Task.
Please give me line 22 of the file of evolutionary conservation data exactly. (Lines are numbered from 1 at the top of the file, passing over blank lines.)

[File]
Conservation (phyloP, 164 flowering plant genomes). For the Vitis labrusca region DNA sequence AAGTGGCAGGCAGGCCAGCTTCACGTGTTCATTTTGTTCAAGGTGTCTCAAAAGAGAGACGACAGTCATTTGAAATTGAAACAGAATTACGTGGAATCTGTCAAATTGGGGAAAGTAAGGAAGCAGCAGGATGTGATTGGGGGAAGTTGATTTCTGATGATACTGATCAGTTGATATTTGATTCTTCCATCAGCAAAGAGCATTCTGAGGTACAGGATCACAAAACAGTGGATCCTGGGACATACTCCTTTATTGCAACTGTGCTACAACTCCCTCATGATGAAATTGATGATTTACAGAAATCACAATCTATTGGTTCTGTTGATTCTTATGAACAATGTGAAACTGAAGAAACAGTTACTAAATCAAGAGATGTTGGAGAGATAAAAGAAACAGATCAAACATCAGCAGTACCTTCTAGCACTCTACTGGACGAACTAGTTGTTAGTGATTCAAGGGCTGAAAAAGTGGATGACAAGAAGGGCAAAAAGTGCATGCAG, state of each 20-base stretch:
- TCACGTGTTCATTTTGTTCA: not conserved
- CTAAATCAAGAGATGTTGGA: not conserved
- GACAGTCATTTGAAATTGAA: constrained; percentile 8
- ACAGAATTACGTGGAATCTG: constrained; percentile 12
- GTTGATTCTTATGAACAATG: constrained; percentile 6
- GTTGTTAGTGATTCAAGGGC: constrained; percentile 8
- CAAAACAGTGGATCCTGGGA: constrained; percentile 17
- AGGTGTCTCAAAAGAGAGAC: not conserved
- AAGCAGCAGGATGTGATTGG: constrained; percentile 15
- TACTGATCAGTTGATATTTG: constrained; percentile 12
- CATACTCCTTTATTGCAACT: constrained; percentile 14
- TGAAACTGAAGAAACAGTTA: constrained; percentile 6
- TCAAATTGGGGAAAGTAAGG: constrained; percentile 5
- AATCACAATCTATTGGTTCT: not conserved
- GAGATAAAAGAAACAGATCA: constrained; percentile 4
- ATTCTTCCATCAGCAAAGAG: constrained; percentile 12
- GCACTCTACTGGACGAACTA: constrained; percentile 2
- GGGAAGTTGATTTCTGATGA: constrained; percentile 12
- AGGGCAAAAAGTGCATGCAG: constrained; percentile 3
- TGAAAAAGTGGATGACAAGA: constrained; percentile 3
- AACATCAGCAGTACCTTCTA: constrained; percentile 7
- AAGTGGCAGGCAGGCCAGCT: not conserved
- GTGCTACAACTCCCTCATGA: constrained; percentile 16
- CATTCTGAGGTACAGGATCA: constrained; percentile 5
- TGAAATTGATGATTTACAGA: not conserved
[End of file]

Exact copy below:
- AACATCAGCAGTACCTTCTA: constrained; percentile 7